In it he warned that Islamist thinking has developed which, "like Nazism and Communism, offers followers redemption through violence".

"Just like the Nazis of 1930s Germany, they want to purge corrupt cosmopolitan influences."

"Jihadism feeds into the bewilderment, alienation and lack of progress felt by many in the Muslim world," he said, emphasising that "it often bewitches the minds of gifted and educated young men".

He also claimed that the west's failure to act in the 1990s fed Osama bin Laden's belief that it lacked the strength to defend itself.

"The lesson from all of this with respect to our presence in Iraq is clear. Premature withdrawal - and failure to support the Iraqi authority - would be seen as a surrender to militant Jihadism. Nothing would embolden the terrorists more."

...Mr Cameron supported the Iraq war, and today compared those "well-meaning" people calling for withdrawal of British troops to "assuage Jihadist anger" to the appeasers of the 1930s who allowed Germany to remilitarise the Rhineland and reoccupy the Sudetenland.

In the wake of the home secretary's announcement today on further deportations of extremist Islamic clerics, Mr Cameron also criticised the European convention on human rights.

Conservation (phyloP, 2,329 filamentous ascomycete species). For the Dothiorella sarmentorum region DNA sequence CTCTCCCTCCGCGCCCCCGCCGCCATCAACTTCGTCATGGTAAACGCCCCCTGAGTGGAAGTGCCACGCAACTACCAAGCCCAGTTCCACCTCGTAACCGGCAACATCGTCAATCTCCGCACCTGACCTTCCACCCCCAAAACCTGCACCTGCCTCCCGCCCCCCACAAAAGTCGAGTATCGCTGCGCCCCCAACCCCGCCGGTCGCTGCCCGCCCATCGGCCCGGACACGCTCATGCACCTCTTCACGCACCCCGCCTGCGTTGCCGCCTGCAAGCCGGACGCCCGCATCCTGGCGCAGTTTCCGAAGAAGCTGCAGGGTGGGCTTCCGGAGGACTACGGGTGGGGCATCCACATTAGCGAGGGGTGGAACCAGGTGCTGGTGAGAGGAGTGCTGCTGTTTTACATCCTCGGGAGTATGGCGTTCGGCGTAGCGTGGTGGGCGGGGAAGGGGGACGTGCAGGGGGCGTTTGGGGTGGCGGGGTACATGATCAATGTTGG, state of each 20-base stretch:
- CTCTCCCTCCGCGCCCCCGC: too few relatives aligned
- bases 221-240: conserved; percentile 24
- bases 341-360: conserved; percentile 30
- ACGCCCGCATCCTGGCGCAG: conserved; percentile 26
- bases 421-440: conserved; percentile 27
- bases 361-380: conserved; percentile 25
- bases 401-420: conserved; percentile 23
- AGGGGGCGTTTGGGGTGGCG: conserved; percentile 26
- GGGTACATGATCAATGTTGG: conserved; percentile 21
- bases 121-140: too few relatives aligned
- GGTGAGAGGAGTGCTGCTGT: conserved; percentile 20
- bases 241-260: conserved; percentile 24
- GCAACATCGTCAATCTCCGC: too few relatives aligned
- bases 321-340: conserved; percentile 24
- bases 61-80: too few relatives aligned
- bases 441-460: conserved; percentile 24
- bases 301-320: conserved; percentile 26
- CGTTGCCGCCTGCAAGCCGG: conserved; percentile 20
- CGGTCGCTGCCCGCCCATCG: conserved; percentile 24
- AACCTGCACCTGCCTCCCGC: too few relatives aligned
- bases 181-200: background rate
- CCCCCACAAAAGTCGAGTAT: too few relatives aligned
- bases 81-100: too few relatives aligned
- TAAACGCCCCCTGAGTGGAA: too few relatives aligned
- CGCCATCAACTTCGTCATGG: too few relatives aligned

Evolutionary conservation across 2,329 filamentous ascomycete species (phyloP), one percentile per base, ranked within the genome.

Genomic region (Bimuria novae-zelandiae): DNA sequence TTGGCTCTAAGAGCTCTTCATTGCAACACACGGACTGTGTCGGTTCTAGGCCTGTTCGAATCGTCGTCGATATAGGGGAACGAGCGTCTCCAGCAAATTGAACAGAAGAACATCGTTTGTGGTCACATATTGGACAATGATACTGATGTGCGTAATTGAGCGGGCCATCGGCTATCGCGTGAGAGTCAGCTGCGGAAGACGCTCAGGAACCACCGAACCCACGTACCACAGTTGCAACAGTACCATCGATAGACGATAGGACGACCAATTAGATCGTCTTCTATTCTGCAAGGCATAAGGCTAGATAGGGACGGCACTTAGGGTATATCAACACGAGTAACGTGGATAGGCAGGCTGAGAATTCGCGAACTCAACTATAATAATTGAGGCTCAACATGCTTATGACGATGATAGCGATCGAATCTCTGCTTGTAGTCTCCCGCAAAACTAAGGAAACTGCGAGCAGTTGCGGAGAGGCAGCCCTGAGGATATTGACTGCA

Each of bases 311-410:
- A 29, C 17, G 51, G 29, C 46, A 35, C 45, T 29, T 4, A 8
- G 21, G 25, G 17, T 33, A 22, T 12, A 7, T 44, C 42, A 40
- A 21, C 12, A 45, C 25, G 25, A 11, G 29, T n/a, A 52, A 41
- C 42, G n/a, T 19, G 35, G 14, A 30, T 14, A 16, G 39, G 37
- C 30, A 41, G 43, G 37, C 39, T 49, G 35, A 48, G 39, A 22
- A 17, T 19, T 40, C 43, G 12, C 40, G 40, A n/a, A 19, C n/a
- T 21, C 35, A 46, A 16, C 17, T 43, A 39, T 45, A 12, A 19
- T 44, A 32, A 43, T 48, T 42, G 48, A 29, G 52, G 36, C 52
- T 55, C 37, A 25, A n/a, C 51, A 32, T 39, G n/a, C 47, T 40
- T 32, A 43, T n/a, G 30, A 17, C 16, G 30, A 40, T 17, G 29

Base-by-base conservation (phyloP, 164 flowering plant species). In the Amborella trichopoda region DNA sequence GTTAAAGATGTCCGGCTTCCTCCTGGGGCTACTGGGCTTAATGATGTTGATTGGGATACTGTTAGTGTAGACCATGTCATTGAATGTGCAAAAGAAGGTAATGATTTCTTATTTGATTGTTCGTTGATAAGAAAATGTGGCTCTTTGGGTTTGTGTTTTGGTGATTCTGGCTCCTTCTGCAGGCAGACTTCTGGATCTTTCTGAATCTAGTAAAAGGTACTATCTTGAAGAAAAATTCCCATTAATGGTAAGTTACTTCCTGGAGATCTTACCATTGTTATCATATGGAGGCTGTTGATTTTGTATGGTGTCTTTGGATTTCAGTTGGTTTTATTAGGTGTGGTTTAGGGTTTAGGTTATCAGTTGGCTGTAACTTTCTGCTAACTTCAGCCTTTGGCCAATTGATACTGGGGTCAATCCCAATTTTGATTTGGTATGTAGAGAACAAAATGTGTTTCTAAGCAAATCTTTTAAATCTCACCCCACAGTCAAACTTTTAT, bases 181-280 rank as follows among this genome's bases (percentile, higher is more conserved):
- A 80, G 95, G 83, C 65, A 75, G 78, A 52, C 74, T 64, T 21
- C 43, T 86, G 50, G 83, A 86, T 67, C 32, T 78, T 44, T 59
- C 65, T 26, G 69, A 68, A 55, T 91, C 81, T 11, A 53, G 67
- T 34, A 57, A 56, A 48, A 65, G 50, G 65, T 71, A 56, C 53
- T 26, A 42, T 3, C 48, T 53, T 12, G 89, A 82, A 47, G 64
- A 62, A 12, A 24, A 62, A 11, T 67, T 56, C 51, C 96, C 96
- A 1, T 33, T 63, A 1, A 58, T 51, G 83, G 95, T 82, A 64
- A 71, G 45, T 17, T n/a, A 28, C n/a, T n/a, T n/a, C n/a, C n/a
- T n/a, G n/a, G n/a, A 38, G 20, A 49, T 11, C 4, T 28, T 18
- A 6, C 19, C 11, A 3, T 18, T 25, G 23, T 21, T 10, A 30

He told BBC Breakfast this morning: "One of the things that is stopping us is the court cases under the European convention of human rights, that says that no matter how dangerous an individual is to the UK, if there is any chance of him being harmed when being sent back to his country of origin, you simply can't do it.

"I think as a country you have to have got to have the right to say to people who may threaten this country, I am sorry you can't come and we are going to deport you."
Muslim groups warn of radical backlash

Read the joint statement in full

Matthew Tempest and agencies
Tuesday August 16, 2005

A coalition of Muslim leaders today warned that closing mosques deemed extremist and banning radical Islamic groups could fuel a radical sub-culture in Britain.

Nearly 40 signatories, including the Islamic Human Rights Commission and the Muslim Association of Britain, said new measures outlined by the prime minister could lead to Islamic values being "demonised".